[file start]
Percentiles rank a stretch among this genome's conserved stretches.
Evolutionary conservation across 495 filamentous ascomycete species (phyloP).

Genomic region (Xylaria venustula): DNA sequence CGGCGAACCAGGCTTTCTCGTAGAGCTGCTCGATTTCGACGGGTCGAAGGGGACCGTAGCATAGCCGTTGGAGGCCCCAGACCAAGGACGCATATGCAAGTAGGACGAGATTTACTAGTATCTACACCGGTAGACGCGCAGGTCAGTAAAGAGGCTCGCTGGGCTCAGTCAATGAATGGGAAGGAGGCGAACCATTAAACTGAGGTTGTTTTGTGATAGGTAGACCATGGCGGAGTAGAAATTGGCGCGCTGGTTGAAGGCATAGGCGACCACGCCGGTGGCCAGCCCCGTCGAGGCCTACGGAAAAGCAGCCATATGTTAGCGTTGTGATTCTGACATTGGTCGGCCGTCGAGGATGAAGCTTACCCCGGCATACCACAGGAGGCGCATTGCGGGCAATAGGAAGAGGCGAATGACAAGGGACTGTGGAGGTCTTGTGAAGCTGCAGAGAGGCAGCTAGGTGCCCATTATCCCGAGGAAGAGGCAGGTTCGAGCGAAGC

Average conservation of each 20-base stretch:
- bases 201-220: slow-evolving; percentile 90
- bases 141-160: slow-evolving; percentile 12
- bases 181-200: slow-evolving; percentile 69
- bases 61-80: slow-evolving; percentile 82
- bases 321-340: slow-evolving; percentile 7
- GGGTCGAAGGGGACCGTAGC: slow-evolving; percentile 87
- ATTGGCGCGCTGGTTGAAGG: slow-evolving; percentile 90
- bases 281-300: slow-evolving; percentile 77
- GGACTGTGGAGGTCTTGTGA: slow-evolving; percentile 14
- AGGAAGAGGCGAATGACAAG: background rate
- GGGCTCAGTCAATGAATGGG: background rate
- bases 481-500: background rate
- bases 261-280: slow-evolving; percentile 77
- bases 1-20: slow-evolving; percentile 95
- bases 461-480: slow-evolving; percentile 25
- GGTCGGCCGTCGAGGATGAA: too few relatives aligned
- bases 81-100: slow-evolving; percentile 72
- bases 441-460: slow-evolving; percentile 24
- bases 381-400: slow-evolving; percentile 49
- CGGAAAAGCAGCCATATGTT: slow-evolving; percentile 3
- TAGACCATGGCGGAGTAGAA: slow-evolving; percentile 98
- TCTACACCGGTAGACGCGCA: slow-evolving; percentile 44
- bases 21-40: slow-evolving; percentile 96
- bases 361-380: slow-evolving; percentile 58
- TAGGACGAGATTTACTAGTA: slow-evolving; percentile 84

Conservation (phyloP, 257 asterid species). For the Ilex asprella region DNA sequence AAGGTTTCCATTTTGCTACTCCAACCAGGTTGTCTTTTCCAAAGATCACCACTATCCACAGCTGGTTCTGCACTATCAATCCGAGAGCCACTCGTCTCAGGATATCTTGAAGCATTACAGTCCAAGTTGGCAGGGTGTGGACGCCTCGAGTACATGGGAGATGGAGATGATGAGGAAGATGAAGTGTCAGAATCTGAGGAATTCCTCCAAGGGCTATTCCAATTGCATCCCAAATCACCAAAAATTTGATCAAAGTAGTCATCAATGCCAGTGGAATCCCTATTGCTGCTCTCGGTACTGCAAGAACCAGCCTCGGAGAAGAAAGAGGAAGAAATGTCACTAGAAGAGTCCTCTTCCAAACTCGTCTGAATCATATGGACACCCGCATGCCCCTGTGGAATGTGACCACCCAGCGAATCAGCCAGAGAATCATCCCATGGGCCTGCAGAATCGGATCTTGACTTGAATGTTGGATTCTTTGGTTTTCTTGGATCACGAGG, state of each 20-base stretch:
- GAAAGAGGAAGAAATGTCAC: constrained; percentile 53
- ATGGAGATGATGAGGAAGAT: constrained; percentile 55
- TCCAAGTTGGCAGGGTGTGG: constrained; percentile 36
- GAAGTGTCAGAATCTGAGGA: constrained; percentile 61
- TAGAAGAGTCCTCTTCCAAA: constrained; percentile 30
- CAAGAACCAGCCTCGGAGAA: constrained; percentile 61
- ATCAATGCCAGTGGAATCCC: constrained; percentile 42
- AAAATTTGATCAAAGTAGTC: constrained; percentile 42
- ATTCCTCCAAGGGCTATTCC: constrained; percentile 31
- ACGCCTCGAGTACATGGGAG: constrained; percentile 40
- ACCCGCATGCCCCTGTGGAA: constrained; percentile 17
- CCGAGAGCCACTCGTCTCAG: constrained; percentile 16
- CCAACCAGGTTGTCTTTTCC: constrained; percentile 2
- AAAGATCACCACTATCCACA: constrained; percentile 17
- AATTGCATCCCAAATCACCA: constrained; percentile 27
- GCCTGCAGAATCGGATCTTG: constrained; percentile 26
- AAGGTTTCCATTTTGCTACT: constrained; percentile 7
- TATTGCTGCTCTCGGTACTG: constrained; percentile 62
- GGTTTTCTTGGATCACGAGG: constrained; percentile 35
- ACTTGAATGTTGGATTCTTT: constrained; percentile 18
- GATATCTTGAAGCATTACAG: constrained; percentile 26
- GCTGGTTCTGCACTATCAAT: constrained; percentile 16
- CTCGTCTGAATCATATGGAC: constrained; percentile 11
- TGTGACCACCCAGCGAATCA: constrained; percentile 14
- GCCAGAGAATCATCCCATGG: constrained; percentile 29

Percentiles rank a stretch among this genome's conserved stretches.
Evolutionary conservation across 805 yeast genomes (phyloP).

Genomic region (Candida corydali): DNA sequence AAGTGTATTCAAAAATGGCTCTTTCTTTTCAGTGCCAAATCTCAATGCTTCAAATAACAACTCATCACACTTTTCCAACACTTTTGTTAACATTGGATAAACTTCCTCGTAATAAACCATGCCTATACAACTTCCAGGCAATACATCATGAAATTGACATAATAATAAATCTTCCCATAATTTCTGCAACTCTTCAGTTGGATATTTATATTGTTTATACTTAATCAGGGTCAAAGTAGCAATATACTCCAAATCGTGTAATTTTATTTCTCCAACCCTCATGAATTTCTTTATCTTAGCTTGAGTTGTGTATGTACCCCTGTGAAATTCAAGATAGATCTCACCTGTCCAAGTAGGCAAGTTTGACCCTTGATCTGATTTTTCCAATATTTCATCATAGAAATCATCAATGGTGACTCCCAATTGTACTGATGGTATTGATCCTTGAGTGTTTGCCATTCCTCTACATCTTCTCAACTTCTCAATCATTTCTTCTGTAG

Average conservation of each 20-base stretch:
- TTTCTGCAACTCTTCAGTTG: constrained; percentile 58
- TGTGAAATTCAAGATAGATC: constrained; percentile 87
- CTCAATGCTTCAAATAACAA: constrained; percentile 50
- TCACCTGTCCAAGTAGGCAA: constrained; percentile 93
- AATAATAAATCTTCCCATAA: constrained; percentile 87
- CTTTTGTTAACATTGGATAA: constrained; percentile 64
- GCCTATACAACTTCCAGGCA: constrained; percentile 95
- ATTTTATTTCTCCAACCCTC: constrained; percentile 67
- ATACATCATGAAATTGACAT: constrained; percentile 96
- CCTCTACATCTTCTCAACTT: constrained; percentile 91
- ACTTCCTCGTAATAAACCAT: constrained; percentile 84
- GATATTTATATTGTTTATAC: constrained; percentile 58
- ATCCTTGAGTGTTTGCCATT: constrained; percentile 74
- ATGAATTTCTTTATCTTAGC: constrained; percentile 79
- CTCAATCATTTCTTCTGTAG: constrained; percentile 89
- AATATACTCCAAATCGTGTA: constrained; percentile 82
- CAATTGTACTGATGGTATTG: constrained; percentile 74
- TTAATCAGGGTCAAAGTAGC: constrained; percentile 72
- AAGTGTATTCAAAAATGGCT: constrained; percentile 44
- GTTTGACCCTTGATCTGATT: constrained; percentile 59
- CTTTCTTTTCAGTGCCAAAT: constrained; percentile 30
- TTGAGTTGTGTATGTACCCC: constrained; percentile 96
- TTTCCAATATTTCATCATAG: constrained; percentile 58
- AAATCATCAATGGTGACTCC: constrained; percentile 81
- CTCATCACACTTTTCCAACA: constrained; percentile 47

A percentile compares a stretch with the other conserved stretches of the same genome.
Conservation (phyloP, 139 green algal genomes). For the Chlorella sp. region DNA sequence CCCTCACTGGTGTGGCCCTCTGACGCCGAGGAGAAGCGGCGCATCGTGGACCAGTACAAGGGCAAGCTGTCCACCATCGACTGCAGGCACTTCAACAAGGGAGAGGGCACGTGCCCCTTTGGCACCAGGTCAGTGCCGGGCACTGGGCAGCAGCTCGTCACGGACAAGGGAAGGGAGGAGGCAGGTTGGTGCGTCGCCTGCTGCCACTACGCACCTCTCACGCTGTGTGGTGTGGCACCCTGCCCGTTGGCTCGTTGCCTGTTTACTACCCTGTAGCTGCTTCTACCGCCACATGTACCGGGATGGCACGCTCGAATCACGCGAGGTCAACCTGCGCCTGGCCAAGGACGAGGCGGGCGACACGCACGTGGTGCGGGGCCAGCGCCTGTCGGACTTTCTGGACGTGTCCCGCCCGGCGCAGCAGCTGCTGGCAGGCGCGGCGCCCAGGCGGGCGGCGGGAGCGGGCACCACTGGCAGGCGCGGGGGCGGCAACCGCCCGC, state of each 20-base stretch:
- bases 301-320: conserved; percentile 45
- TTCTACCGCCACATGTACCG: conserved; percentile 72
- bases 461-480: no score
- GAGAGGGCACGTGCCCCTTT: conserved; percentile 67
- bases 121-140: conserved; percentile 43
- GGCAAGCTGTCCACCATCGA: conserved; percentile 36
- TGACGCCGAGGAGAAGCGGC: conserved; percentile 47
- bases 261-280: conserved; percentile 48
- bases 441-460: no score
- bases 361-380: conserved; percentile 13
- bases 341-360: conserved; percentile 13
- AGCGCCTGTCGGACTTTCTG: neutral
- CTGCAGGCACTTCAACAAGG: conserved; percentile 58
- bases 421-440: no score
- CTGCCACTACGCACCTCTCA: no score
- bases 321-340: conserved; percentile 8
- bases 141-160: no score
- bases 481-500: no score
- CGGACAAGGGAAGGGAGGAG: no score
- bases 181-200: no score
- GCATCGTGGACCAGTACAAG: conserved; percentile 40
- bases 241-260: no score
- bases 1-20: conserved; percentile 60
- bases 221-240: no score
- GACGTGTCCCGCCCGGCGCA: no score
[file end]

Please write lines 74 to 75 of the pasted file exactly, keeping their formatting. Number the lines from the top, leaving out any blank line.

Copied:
- CTCAATCATTTCTTCTGTAG: constrained; percentile 89
- AATATACTCCAAATCGTGTA: constrained; percentile 82